iTacticus, for instance, was used to encourage cultural learning by overlaying 3D images of the location’s original ambiance or spatial acoustics. EcoMUVE, is another such application and employs immersive experiences to allow middle school students to learn about causal patterns and the way these affect ecosystems.
MITAR Applicatins and Games
MIT’s Teacher Education Program ventured into the world of augmented reality in hopes of combining learning experiences with interactive processes. Their first game, Environmental Detectives, involves an outdoor augmented-reality scenario where the players (students) employ GPS guided computers. The aim of the game is to identify the source of a massive toxic spill. Students are able to interview virtual characters as well as conduct environmental measurements and data analysis.
Research was simultaneously conducted, investigating the efficiency of this augmented reality experiment. He conclusion was that such advanced learning models are successful in not only engaging secondary school students but also university students in environmental engineering studies.
HistoriQuest and Augmented Reality Field Trips
For the 150th anniversary of the US Civil War’s first hostilities, museums and historic sites wanted to greet their visitors with exceptional experiences. Mobile and augmented reality technologies were employed in order to provide students with deeply interactive experiences. HistoriQuest (or as it started out, the Civil War Augmented Reality Project) aimed to provide the public with a particularly rich experience of the Civil War. Providing opportunity and challenge alike, the app gives students the opportunity of directly learning about such important moments.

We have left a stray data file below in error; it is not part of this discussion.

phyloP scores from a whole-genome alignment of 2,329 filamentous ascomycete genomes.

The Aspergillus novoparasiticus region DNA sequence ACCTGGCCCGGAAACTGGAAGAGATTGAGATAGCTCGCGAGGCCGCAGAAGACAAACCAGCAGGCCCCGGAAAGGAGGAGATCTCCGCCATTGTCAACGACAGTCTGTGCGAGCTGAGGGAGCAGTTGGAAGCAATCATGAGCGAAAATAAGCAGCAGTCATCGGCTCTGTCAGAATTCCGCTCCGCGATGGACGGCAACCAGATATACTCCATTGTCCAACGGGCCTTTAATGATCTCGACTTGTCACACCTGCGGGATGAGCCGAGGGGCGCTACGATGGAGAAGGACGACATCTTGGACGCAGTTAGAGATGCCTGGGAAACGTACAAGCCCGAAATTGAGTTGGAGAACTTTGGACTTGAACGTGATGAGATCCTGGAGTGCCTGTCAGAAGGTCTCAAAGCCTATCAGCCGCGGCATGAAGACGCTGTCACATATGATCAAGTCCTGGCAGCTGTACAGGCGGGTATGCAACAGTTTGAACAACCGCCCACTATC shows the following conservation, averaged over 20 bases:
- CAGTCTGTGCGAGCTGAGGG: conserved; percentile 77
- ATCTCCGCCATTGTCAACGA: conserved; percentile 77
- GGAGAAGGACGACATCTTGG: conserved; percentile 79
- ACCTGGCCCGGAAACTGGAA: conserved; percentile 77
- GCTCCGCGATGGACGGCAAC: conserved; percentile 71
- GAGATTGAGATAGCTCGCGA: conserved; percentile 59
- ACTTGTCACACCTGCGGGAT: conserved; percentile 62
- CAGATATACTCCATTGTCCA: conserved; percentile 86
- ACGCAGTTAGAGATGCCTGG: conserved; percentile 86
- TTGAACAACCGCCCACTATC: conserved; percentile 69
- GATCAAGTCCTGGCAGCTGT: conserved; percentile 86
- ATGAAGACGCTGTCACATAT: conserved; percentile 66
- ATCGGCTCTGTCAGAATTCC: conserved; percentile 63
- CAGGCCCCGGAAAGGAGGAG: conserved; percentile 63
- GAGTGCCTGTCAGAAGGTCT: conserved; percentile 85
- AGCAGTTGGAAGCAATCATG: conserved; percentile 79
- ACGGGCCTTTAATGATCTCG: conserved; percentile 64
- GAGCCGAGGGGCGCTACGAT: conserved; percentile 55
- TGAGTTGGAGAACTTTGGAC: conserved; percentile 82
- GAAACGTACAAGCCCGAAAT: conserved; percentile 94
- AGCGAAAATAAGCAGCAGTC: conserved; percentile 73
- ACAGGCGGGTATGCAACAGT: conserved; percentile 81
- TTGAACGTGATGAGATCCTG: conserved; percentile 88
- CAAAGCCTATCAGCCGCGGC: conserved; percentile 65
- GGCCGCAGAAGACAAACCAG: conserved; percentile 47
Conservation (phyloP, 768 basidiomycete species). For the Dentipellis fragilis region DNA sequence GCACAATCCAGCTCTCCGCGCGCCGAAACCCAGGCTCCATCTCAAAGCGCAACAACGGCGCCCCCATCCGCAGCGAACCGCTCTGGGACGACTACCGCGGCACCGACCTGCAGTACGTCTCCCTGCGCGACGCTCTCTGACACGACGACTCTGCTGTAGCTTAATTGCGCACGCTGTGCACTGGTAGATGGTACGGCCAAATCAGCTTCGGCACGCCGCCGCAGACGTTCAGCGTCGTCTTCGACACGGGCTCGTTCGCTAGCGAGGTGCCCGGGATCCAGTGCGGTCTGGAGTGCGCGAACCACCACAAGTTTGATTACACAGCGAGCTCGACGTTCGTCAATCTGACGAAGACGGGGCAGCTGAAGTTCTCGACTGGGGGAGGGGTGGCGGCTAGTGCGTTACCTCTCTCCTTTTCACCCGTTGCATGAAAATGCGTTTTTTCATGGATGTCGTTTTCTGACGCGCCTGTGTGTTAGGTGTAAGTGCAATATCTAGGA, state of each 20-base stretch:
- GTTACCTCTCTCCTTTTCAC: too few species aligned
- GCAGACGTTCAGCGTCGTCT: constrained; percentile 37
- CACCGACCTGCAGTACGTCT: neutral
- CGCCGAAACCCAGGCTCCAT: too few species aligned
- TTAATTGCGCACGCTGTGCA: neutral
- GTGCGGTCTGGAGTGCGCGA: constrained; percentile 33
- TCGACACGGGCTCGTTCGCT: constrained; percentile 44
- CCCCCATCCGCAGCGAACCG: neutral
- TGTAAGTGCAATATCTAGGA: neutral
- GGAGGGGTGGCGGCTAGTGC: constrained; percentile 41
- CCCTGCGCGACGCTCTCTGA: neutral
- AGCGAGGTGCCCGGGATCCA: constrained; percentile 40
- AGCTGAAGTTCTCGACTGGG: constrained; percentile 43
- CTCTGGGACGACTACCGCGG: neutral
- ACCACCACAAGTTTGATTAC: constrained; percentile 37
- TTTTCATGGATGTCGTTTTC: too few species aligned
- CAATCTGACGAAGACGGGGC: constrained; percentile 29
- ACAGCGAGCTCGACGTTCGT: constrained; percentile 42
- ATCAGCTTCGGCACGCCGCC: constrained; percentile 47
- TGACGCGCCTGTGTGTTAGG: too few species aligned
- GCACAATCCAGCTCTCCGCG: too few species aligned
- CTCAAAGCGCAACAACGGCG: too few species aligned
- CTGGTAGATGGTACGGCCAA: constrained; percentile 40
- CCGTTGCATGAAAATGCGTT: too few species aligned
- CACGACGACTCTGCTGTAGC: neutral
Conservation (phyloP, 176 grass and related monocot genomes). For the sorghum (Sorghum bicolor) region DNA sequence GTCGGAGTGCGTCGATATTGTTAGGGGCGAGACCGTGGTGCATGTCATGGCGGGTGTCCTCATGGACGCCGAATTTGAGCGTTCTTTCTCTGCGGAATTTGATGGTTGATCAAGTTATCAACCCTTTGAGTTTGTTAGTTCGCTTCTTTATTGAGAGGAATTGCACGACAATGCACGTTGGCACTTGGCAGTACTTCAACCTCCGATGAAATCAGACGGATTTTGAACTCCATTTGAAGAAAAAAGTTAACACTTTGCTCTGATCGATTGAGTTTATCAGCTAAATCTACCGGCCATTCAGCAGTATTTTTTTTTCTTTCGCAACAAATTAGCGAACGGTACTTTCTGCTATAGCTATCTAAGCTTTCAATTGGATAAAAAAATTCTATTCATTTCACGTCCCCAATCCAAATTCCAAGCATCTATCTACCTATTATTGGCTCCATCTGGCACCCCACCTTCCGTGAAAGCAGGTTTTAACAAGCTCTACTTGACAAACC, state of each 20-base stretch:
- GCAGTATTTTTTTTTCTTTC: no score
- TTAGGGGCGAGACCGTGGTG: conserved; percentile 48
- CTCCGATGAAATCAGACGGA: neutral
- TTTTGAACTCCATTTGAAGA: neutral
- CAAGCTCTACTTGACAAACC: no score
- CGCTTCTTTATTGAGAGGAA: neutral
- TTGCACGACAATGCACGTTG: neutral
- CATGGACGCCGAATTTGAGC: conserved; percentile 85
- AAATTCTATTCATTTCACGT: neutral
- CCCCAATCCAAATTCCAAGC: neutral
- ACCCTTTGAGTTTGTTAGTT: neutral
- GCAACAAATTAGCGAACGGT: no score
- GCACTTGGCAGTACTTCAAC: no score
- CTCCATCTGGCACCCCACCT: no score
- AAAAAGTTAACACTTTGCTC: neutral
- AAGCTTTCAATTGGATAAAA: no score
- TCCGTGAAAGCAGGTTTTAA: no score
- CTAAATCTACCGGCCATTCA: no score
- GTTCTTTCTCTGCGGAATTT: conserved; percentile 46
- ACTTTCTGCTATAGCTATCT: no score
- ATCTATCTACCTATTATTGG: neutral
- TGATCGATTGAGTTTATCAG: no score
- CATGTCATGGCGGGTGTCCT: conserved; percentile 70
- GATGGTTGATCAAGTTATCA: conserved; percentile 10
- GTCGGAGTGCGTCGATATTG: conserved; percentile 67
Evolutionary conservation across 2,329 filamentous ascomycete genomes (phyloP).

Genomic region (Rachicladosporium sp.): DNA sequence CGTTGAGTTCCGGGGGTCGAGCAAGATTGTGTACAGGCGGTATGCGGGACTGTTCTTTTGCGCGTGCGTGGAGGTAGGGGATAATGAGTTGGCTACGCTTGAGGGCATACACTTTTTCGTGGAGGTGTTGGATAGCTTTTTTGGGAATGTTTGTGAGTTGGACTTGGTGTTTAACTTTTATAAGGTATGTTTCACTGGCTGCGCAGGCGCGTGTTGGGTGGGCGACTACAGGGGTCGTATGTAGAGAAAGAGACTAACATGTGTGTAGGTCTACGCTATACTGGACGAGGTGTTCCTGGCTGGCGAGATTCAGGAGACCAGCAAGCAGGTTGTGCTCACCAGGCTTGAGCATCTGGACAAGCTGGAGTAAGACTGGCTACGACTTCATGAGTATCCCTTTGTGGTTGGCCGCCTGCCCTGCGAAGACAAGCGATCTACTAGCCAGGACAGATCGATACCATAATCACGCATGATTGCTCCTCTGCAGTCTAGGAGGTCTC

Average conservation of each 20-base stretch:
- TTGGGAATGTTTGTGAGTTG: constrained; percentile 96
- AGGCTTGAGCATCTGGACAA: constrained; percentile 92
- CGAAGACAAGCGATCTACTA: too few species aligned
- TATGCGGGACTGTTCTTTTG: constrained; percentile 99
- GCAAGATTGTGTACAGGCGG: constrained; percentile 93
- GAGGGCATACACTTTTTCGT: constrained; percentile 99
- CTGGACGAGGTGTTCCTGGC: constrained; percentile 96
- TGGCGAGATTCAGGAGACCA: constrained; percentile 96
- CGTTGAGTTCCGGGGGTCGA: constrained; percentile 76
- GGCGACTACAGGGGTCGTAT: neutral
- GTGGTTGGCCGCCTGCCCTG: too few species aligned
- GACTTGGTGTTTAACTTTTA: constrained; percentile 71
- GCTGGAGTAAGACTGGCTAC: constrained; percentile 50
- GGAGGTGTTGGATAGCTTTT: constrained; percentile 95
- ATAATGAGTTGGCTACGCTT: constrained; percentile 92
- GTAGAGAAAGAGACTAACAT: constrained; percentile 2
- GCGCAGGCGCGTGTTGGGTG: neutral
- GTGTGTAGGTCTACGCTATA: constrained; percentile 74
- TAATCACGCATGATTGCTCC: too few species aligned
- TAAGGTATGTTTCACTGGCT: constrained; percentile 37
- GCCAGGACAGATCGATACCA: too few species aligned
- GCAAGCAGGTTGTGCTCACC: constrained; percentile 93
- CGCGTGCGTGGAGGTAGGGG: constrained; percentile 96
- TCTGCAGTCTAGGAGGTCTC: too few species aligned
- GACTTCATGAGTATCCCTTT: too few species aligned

For instance, at the spot where a Union soldier is found in Gettysburg, a CSI investigation is triggered. Students may follow clues which lead them to several points of interest within Gettysburg (churches which were used as hospitals, etc). The perfect blend of mystery gaming and real-life stories, and an experience that is hard to forget.
Augmented Reality Assisted Scavenger Hunts
Why not use your child’s smartphone for educational purposes rather than just a social media toy? Any mobile device equipped with a QR code reader can become the best tool for an educational scavenger hunt, either around the classroom, school or even inside a library. Gwyneth Anne Bronwynn, for instance, sent students on an animated voyage inside a library. This augmented reality learning experience provided the perfect opportunity for students to figure out how to ask for assistance, where to find the desired items and how to become more self-sufficient in achieving their goals.
Overall, these short and few examples of how augmented reality development has allowed teachers to use the technology for educational purposes cannot truly convey the whole picture. There are hundreds of engaging apps and countless more are being released daily. In the end, we find ourselves at a key moment. The adoption of augmented reality in education may seem counterintuitive at first, however, it provides an excellent way of engaging students in interactive experiences which are never forgotten.